Akil Guruparan: Josh Downs, Josh Downs, and Josh Downs. Nearly 50% of Howell’s completions and 45% of his yards have gone to Downs, and for good reason, because the sophomore receiver has been unguardable this whole season, primarily from the slot. He has at least 8 catches in every game this season, and he gets it done short, intermediate, and deep. He’s a phenomenal route-runner and lethal after the catch, and he’s been just about the only reliable offense UNC has had this year.

Graduate transfer running back Ty Chandler also has his moments, but isn’t really integrated into the team. As for the offensive line versus Notre Dame’s front... yeesh. I’m not expecting much success, and I can only hope the game plan starts out by attacking the shallow outside with tosses and tunnel screens just to slow down that front’s assault on the quarterback. If UNC is going to compete in this game, it’ll be by making the offensive line matter as little as possible.

4. Whereas the UNC offense is #6 in the country in SP+, the defense is a much more pedestrian #58. What are the strengths and weaknesses of that group, and what can the Irish offense do to find success against them?

Akil Guruparan: The defense has been fairly opportunistic, with 10 forced turnovers in 7 games including one to end the game against Miami. Tony Grimes is also a star on one side of the secondary; he’s got 6 pass breakups and usually doesn’t see the ball come his way.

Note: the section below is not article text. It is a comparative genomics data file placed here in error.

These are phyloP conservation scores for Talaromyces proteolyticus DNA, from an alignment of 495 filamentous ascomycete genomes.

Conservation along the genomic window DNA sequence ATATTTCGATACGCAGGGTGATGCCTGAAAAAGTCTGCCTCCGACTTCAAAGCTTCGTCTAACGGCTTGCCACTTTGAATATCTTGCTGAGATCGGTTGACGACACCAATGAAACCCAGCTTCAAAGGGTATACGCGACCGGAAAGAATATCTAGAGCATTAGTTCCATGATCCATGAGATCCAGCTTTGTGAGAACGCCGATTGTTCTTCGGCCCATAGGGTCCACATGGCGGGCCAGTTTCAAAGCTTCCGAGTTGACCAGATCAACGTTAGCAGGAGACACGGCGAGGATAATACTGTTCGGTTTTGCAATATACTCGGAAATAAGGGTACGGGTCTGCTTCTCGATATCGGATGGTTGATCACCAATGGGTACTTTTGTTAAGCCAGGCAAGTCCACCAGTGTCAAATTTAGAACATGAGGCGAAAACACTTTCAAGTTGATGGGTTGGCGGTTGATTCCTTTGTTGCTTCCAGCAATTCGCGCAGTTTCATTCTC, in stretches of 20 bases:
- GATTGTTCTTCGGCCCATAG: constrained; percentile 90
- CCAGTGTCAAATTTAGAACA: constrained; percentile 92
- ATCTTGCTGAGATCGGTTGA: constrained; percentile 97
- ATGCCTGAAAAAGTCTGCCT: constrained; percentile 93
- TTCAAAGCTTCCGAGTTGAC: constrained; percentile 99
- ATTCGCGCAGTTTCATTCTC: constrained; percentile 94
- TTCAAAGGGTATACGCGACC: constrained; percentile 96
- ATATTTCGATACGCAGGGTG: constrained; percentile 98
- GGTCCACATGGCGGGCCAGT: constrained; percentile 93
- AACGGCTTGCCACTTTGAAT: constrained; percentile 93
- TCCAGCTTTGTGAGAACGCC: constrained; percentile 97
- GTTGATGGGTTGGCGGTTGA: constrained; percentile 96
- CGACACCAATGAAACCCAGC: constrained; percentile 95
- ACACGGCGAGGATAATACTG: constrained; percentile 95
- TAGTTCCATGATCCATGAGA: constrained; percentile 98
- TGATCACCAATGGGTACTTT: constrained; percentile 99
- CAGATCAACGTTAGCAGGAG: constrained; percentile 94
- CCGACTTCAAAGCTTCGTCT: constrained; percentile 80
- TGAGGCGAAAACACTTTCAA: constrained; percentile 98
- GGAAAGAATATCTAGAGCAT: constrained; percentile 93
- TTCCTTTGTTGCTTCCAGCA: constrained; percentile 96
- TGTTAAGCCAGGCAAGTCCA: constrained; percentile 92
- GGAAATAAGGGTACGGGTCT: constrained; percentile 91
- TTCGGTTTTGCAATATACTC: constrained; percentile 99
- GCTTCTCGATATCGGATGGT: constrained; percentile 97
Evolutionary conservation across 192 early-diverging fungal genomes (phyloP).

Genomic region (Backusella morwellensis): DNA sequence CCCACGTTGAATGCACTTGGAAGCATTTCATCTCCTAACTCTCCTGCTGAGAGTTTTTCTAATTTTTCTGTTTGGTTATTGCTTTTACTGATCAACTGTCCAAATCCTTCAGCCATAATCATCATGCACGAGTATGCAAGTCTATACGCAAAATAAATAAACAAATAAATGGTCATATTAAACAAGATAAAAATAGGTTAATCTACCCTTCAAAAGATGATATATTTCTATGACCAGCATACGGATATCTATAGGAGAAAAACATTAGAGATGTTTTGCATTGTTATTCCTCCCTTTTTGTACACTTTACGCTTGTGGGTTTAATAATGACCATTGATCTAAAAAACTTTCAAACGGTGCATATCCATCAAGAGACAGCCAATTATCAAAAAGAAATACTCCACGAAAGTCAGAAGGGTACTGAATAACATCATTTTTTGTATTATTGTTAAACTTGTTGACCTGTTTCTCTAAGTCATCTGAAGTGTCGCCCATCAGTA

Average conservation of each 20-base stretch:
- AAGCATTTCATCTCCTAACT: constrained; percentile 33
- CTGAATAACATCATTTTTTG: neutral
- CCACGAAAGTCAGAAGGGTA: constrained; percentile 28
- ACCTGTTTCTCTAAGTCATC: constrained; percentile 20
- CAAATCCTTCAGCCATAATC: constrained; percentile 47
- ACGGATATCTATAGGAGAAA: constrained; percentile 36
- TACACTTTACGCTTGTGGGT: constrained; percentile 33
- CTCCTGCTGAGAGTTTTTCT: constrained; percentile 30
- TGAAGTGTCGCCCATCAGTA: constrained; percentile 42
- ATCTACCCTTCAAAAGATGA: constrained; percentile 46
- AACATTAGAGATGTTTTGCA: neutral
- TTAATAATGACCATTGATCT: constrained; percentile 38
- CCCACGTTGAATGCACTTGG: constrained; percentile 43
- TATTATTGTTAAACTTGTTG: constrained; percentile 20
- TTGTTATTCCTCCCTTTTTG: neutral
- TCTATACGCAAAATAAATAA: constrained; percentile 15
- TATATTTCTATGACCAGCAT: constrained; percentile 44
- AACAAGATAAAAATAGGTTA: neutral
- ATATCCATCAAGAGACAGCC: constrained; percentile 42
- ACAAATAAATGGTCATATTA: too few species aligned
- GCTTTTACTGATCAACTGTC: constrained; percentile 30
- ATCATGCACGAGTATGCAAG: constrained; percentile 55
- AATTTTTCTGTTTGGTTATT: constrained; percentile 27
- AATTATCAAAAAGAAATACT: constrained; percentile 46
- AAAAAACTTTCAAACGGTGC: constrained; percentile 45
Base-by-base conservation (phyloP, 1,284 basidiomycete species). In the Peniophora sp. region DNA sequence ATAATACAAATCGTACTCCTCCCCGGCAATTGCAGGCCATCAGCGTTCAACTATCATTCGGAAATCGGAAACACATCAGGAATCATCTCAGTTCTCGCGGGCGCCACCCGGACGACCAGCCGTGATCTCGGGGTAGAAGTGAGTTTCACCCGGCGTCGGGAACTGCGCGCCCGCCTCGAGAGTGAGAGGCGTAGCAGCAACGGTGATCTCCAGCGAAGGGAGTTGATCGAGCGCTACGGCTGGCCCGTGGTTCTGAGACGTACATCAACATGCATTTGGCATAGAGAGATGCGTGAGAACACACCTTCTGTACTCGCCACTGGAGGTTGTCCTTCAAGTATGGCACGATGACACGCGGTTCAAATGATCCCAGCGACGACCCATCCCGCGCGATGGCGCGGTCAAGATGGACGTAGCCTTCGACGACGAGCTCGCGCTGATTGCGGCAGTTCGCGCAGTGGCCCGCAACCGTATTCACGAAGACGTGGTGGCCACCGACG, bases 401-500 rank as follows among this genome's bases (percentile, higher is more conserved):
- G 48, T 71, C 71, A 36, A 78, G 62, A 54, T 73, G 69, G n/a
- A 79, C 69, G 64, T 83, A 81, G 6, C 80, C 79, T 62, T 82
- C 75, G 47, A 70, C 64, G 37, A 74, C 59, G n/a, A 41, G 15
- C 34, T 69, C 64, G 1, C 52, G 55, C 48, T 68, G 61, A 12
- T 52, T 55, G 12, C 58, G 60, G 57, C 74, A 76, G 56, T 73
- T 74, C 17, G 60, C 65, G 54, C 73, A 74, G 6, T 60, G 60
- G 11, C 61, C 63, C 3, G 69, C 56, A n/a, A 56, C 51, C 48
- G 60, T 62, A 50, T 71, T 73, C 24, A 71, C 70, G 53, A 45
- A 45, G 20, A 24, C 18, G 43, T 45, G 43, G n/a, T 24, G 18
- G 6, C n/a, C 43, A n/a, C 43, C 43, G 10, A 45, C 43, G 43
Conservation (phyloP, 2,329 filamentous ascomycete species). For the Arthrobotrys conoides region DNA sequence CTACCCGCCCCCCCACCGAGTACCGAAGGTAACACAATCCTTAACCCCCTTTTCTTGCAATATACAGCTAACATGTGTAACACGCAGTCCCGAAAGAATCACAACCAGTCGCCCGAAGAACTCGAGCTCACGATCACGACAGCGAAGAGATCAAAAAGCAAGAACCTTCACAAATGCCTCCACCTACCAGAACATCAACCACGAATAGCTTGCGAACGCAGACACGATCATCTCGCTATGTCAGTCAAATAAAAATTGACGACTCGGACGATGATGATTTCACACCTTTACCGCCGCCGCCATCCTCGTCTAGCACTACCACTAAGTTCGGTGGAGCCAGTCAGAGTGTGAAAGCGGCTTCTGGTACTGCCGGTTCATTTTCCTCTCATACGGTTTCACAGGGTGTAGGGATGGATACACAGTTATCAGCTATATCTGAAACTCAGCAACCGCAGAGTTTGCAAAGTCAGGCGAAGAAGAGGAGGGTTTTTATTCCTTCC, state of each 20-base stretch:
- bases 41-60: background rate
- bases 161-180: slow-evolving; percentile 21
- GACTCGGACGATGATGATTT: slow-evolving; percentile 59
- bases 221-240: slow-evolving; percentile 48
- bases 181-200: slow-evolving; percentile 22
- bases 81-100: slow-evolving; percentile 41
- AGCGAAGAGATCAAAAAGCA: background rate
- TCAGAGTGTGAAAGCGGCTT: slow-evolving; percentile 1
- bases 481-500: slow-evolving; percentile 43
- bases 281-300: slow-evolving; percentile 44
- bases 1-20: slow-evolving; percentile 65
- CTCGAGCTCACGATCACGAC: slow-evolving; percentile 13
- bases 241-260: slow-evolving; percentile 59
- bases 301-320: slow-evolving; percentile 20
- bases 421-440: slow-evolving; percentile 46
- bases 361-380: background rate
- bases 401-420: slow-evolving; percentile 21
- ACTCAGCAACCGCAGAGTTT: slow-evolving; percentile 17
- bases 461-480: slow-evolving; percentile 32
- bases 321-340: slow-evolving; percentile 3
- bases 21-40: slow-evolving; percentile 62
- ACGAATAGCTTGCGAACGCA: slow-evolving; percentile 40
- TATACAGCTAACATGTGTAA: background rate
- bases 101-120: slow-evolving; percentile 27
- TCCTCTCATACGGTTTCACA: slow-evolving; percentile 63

NCAA Football: Miami at North Carolina Bob Donnan-USA TODAY Sports

They’re also pretty good in the run game against not-option teams, where they don’t have to worry about eye discipline or reading keys and can just fill and make a play. Everywhere else, they’ve struggled. The front 7 has a hard time maintaining integrity on option plays and containing mobile quarterbacks, which fortunately isn’t Jack Coan’s game.

Kyler McMichael, the outside corner opposite Grimes, has really struggled after a decent 2020, and UNC’s safety play hasn’t been great, either, biting early when the pocket breaks and allowing big plays. Our linebackers also have been liable in coverage, which makes us a great matchup for a decent tight end. The pass rush comes and goes, with Myles Murphy leading the way with 4 sacks from the interior.

5. FAN QUESTION:

Akil Guruparan: None who’ve played significant time this year. We’re waiting on cornerback Storm Duck with bated breath, because he’s legitimately good and has the best name in football, but injuries have kept him out for almost a full year and a half at this point.

Freshman running back Caleb Hood had some good moments early in the year but hasn’t played in a bit, and wide receiver Beau Corrales would give Howell somebody he trusts not named Josh Downs, but he’s recovering from a preseason surgery.

NCAA Football: Military Bowl-North Carolina vs Temple Tommy Gilligan-USA TODAY Sports

***

WE INTERRUPT THIS Q&A TO BRING YOU ANOTHER Q&A WITHIN THE Q&A...PLEASE ENJOY THIS IN-DEPTH INTERVIEW WITH THE THREE BROTHERS OF NORTH CAROLINA CENTER BRIAN ANDERSON.

***